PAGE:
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Seychellois film makers meet with Pan African Film Institute executive secretary in Seychelles   |12 June 2023

Seychellois film makers meet with Pan African Film Institute executive secretary in Seychelles   

Mr A’Wase conducting the workshop

• Focus on having a creative economy


Seychellois film makers had the chance to meet, discuss and learn from the executive secretary of the Pan African Film Institute, Terry Jerry A'Wase, during a two-day workshop held recently at the International Conference Centre (ICCS).

The workshop focused on film making and creative economy and diplomacy and creative economy.

Mr A’Wase works with the division of Culture at the African Union which is based in Addis Ababa. “My visit to your beautiful islands is to target cultural innovation and development, diplomacy and promoting the African Union agenda 2063 among the member states. The purpose of my visit is to discuss possible cooperation between relevant agencies, organisations in Seychelles and the African Film Institute and to look at the potential of setting up an office in Seychelles. The priority should be placed on having a creative economy,” shared Mr A’Wase.

During his visit, he had meetings with the director of the Cultural Institute and other people in the department of Culture to first have a road map.

“We want to evaluate if Seychelles needs a creative economy, what the needs are and have action plans that we will follow. I am seizing the opportunity to hold two master classes with the people in the industry as well as representatives of the government linked to creativity. We want to have an African talk on what is Seychelles missing out on the global front, what can be done, how we can move from the creation, production and marketing of the product,” he shared.

Mr A’Wase was able to analyse the film industry in Seychelles and noted that “Seychelles has the most beautiful environment but we have not done as much as we could have. The biggest movies on environment should have come from here by now. We have 50% of the work done by God the amazing nature/environment and now we need to do the rest.”

The AU has made the decisions and this year in February 2023 they have signed the Host Agreement for the operationalisation of the Temporary Secretariat of the African Audio-visual and Cinema Commission (AACC) at the African Union Commission headquarters in Addis Ababa, Ethiopia.

The African Audio-visual and Cinema Commission (AACC) is a specialised agency of the African Union aimed at developing and strengthening Africa’s audio-visual and cinema industry and encouraging the development of appropriate structures at the national, regional and continental levels, enhancing cooperation between African States, providing African wide opportunities for the industry and promoting creativity, innovation, integration, solidarity, respect for shared values, mutual understanding, foster peace and promote a positive image of Africa.

The functions of AACC are the following: the promotion of research on African Audio-visual and Cinema industries; promotion and distribution of African films throughout the continent and internationally; fast tracking the establishment of the African Audio-visual and Cinema Fund as well as providing technical support and advisory services to member states for the formulation and implementation of audio-visual and cinema policies. The AACC is also expected to promote the protection of indigenous knowledge and African oral and written folklore both at the national and continental levels.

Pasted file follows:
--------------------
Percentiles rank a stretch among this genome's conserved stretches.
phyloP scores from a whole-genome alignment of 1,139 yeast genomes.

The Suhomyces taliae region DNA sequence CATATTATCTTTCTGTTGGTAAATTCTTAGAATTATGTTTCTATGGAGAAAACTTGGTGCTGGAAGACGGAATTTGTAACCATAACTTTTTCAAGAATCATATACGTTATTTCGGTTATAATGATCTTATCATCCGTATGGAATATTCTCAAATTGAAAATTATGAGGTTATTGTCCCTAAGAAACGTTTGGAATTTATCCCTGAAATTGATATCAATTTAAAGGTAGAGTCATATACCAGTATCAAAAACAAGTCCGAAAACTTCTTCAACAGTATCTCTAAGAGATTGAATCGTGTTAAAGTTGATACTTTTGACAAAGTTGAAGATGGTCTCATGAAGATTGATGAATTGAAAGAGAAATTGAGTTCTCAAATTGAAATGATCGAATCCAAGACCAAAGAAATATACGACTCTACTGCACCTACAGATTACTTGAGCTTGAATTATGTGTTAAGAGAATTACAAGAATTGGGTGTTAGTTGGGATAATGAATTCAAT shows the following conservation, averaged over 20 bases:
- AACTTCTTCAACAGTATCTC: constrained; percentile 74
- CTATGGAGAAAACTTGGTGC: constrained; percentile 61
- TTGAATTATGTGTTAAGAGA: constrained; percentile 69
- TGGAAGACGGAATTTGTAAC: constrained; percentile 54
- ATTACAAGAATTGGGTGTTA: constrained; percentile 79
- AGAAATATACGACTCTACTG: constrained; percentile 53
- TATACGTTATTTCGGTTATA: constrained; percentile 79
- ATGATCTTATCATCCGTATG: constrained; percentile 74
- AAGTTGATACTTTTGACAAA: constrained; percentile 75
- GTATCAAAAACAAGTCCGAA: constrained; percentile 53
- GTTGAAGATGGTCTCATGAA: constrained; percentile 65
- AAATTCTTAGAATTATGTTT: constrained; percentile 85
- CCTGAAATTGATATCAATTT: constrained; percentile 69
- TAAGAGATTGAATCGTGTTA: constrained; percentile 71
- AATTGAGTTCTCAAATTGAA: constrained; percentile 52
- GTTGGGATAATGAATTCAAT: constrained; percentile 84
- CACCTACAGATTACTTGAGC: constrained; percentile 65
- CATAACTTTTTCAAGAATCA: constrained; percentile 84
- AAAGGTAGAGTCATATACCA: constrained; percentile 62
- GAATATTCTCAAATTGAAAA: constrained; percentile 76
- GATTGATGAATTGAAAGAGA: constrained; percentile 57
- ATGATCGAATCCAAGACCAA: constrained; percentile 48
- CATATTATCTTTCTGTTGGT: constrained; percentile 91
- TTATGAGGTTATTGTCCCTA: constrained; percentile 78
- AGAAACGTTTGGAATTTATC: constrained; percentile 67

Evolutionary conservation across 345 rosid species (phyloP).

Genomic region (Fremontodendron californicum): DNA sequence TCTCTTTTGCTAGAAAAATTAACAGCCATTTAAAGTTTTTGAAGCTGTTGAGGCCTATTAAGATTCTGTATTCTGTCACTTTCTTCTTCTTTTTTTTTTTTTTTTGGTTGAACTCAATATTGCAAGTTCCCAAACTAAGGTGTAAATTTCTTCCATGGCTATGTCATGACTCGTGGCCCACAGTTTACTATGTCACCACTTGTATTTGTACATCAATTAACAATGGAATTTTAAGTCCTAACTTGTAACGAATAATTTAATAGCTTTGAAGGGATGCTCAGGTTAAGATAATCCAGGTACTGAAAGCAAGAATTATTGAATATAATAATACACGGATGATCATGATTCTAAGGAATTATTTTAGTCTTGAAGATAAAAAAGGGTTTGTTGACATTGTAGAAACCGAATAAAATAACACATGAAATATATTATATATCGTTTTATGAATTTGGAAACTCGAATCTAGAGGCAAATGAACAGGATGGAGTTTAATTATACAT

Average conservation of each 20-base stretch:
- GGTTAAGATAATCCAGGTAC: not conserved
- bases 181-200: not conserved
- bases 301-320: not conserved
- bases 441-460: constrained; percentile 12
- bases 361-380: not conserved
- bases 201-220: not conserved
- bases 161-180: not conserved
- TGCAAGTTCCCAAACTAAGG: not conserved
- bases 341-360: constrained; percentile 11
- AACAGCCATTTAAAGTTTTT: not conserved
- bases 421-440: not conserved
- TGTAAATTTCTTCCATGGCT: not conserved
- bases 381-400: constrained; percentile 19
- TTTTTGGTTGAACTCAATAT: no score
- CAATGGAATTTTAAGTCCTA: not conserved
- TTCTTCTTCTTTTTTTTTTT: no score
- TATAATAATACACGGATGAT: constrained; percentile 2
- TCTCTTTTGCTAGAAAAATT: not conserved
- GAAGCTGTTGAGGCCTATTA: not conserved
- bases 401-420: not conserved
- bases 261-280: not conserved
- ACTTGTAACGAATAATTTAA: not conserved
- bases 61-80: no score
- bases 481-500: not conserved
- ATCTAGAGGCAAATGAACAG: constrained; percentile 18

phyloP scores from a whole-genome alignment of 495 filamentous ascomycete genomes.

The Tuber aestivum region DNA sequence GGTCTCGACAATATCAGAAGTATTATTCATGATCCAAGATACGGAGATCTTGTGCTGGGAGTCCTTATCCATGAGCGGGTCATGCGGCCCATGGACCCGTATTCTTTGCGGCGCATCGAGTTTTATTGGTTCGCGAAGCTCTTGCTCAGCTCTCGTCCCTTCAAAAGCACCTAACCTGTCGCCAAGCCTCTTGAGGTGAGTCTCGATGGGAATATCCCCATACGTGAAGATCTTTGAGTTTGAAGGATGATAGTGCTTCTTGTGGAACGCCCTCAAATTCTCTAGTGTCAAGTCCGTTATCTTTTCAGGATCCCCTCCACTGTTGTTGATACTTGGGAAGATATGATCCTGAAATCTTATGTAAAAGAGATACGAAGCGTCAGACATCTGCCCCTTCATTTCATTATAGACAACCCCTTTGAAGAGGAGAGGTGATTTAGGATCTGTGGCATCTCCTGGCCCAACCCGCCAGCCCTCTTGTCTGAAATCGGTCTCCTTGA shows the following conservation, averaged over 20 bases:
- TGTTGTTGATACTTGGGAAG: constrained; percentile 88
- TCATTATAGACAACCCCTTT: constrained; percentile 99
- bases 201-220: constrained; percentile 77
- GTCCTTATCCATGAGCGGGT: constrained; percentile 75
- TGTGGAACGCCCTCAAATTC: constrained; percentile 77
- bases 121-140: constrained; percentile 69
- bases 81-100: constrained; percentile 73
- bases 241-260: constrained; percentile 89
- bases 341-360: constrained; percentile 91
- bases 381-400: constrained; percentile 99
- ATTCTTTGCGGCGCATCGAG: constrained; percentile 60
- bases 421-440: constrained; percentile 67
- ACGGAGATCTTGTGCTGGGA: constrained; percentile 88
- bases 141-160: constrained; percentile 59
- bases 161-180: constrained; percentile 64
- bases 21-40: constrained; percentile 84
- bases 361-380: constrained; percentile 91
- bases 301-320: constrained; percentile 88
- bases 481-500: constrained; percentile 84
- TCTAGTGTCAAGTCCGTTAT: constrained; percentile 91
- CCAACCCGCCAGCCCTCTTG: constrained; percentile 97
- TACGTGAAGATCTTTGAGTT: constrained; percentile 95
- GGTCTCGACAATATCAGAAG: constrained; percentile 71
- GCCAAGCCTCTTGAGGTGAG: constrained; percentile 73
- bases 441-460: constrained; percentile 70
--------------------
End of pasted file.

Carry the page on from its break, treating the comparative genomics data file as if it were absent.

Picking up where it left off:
The main role of the AACC temporary secretariat will be to advocate for the ratification of the AACC Statute. In order for the Statute to enter into force and for the Commission’s organs to be fully operational it requires fifteen (15) ratifications by member states.  To date no member state has ratified this instrument.   

What is expected to follow?

Mr A’Wase shared that he believes in making things happen. “Now we believe there will be a collaboration between the African Film Institute and the department responsible for this kind of activity within the government of Seychelles. We will do production movies, songs etc and market on larger markets. Depending on who is driving the project, and after meeting some capable people already we are sure we will be moving forward soon.”

Do we have enough professional equipment to launch on such an international level? From what I have been told, said Mr A’Wase, we are short on that and that’s where the African Institute comes along. To be frank they already exist on the continent and as long as we are working together we will be able to bring them along.”

Do young people get grants from African Union to pursue their ventures in the creative economy? Mr A’Wase categorically clarified that “AU does not fund directly for projects, it deals with policies. AU knows the PAN- African organisations who have been vetted and approved and they send them on ground to fund these partnerships. The division of culture harmonises and coordinates activities and policies across the continent, in order to build further structure and opportunities for using culture for integration and African renaissance, cultural development, promotion of creative and cultural industries. The division works with the member states and development to ensure the implementation of cultural policies that create jobs, promote the continent’s enormous resources and skills, and changes lives. This is why I am here. The aim is to tell our stories ourselves!”


Text & photos by Vidya Gappy


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